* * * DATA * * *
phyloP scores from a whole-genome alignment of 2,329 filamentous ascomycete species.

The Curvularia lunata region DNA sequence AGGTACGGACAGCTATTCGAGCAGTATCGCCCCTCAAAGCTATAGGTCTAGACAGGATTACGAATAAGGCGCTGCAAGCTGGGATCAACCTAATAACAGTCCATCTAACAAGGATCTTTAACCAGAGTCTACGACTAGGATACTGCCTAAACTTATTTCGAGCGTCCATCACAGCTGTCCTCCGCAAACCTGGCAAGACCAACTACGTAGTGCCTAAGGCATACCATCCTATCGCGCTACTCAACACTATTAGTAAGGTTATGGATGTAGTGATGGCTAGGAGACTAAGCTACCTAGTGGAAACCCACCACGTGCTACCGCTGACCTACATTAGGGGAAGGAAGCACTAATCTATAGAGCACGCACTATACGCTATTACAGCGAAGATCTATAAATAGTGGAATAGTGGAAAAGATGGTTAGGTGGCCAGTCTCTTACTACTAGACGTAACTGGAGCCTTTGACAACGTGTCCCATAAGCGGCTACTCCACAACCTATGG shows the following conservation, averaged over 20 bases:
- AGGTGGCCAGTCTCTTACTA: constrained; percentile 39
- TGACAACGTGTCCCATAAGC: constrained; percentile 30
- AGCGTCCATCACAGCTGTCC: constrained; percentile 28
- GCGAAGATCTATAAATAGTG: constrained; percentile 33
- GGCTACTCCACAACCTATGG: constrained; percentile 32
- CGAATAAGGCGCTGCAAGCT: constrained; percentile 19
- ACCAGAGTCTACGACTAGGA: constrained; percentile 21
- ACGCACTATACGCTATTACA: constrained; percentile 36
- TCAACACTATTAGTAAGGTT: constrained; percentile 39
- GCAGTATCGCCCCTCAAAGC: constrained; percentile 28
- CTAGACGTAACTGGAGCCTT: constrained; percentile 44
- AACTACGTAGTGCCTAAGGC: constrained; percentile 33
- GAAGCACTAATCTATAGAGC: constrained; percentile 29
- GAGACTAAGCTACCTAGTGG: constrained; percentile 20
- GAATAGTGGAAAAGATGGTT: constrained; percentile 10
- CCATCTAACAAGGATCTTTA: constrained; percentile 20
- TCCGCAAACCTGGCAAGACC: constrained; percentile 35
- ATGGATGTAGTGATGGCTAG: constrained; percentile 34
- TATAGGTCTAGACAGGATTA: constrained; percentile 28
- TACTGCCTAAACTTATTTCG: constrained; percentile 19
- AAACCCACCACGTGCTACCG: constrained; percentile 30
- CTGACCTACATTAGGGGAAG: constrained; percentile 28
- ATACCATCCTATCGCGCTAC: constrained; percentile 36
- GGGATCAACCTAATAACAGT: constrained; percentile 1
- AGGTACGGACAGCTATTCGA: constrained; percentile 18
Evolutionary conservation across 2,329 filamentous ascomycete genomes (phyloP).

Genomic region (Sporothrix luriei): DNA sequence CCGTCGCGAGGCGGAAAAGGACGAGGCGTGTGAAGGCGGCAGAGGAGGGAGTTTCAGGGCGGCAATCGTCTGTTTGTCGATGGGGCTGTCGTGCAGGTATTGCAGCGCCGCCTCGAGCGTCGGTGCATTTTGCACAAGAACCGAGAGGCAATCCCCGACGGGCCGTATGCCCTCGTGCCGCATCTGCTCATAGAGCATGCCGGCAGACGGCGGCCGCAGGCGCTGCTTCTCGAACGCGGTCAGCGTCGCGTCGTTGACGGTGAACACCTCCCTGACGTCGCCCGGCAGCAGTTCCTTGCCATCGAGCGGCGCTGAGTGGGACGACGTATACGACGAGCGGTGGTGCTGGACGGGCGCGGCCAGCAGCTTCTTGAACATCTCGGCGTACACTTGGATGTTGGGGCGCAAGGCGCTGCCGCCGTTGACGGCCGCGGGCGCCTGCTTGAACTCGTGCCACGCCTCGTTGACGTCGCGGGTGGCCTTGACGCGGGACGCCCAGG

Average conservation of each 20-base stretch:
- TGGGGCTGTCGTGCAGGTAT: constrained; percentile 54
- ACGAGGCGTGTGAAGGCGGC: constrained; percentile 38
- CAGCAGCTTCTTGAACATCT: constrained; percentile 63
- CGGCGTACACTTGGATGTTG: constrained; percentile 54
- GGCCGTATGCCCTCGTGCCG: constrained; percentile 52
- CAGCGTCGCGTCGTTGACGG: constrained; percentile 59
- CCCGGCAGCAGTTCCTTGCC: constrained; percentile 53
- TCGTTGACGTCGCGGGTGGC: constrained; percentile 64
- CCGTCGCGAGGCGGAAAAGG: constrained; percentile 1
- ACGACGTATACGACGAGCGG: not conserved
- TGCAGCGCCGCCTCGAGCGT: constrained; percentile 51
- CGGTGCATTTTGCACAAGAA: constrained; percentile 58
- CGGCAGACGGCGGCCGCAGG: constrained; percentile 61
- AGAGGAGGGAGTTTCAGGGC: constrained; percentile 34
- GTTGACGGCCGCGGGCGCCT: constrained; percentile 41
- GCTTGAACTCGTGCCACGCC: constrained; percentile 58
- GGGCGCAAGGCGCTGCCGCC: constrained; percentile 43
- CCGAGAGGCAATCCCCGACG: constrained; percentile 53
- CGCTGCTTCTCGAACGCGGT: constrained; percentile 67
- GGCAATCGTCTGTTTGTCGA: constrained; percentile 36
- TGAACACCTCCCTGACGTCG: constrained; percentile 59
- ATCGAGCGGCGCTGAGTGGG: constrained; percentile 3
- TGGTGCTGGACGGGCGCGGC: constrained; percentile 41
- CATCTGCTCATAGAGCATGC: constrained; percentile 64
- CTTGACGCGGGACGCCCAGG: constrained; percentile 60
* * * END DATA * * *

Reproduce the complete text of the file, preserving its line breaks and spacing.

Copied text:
phyloP scores from a whole-genome alignment of 2,329 filamentous ascomycete species.

The Curvularia lunata region DNA sequence AGGTACGGACAGCTATTCGAGCAGTATCGCCCCTCAAAGCTATAGGTCTAGACAGGATTACGAATAAGGCGCTGCAAGCTGGGATCAACCTAATAACAGTCCATCTAACAAGGATCTTTAACCAGAGTCTACGACTAGGATACTGCCTAAACTTATTTCGAGCGTCCATCACAGCTGTCCTCCGCAAACCTGGCAAGACCAACTACGTAGTGCCTAAGGCATACCATCCTATCGCGCTACTCAACACTATTAGTAAGGTTATGGATGTAGTGATGGCTAGGAGACTAAGCTACCTAGTGGAAACCCACCACGTGCTACCGCTGACCTACATTAGGGGAAGGAAGCACTAATCTATAGAGCACGCACTATACGCTATTACAGCGAAGATCTATAAATAGTGGAATAGTGGAAAAGATGGTTAGGTGGCCAGTCTCTTACTACTAGACGTAACTGGAGCCTTTGACAACGTGTCCCATAAGCGGCTACTCCACAACCTATGG shows the following conservation, averaged over 20 bases:
- AGGTGGCCAGTCTCTTACTA: constrained; percentile 39
- TGACAACGTGTCCCATAAGC: constrained; percentile 30
- AGCGTCCATCACAGCTGTCC: constrained; percentile 28
- GCGAAGATCTATAAATAGTG: constrained; percentile 33
- GGCTACTCCACAACCTATGG: constrained; percentile 32
- CGAATAAGGCGCTGCAAGCT: constrained; percentile 19
- ACCAGAGTCTACGACTAGGA: constrained; percentile 21
- ACGCACTATACGCTATTACA: constrained; percentile 36
- TCAACACTATTAGTAAGGTT: constrained; percentile 39
- GCAGTATCGCCCCTCAAAGC: constrained; percentile 28
- CTAGACGTAACTGGAGCCTT: constrained; percentile 44
- AACTACGTAGTGCCTAAGGC: constrained; percentile 33
- GAAGCACTAATCTATAGAGC: constrained; percentile 29
- GAGACTAAGCTACCTAGTGG: constrained; percentile 20
- GAATAGTGGAAAAGATGGTT: constrained; percentile 10
- CCATCTAACAAGGATCTTTA: constrained; percentile 20
- TCCGCAAACCTGGCAAGACC: constrained; percentile 35
- ATGGATGTAGTGATGGCTAG: constrained; percentile 34
- TATAGGTCTAGACAGGATTA: constrained; percentile 28
- TACTGCCTAAACTTATTTCG: constrained; percentile 19
- AAACCCACCACGTGCTACCG: constrained; percentile 30
- CTGACCTACATTAGGGGAAG: constrained; percentile 28
- ATACCATCCTATCGCGCTAC: constrained; percentile 36
- GGGATCAACCTAATAACAGT: constrained; percentile 1
- AGGTACGGACAGCTATTCGA: constrained; percentile 18
Evolutionary conservation across 2,329 filamentous ascomycete genomes (phyloP).

Genomic region (Sporothrix luriei): DNA sequence CCGTCGCGAGGCGGAAAAGGACGAGGCGTGTGAAGGCGGCAGAGGAGGGAGTTTCAGGGCGGCAATCGTCTGTTTGTCGATGGGGCTGTCGTGCAGGTATTGCAGCGCCGCCTCGAGCGTCGGTGCATTTTGCACAAGAACCGAGAGGCAATCCCCGACGGGCCGTATGCCCTCGTGCCGCATCTGCTCATAGAGCATGCCGGCAGACGGCGGCCGCAGGCGCTGCTTCTCGAACGCGGTCAGCGTCGCGTCGTTGACGGTGAACACCTCCCTGACGTCGCCCGGCAGCAGTTCCTTGCCATCGAGCGGCGCTGAGTGGGACGACGTATACGACGAGCGGTGGTGCTGGACGGGCGCGGCCAGCAGCTTCTTGAACATCTCGGCGTACACTTGGATGTTGGGGCGCAAGGCGCTGCCGCCGTTGACGGCCGCGGGCGCCTGCTTGAACTCGTGCCACGCCTCGTTGACGTCGCGGGTGGCCTTGACGCGGGACGCCCAGG

Average conservation of each 20-base stretch:
- TGGGGCTGTCGTGCAGGTAT: constrained; percentile 54
- ACGAGGCGTGTGAAGGCGGC: constrained; percentile 38
- CAGCAGCTTCTTGAACATCT: constrained; percentile 63
- CGGCGTACACTTGGATGTTG: constrained; percentile 54
- GGCCGTATGCCCTCGTGCCG: constrained; percentile 52
- CAGCGTCGCGTCGTTGACGG: constrained; percentile 59
- CCCGGCAGCAGTTCCTTGCC: constrained; percentile 53
- TCGTTGACGTCGCGGGTGGC: constrained; percentile 64
- CCGTCGCGAGGCGGAAAAGG: constrained; percentile 1
- ACGACGTATACGACGAGCGG: not conserved
- TGCAGCGCCGCCTCGAGCGT: constrained; percentile 51
- CGGTGCATTTTGCACAAGAA: constrained; percentile 58
- CGGCAGACGGCGGCCGCAGG: constrained; percentile 61
- AGAGGAGGGAGTTTCAGGGC: constrained; percentile 34
- GTTGACGGCCGCGGGCGCCT: constrained; percentile 41
- GCTTGAACTCGTGCCACGCC: constrained; percentile 58
- GGGCGCAAGGCGCTGCCGCC: constrained; percentile 43
- CCGAGAGGCAATCCCCGACG: constrained; percentile 53
- CGCTGCTTCTCGAACGCGGT: constrained; percentile 67
- GGCAATCGTCTGTTTGTCGA: constrained; percentile 36
- TGAACACCTCCCTGACGTCG: constrained; percentile 59
- ATCGAGCGGCGCTGAGTGGG: constrained; percentile 3
- TGGTGCTGGACGGGCGCGGC: constrained; percentile 41
- CATCTGCTCATAGAGCATGC: constrained; percentile 64
- CTTGACGCGGGACGCCCAGG: constrained; percentile 60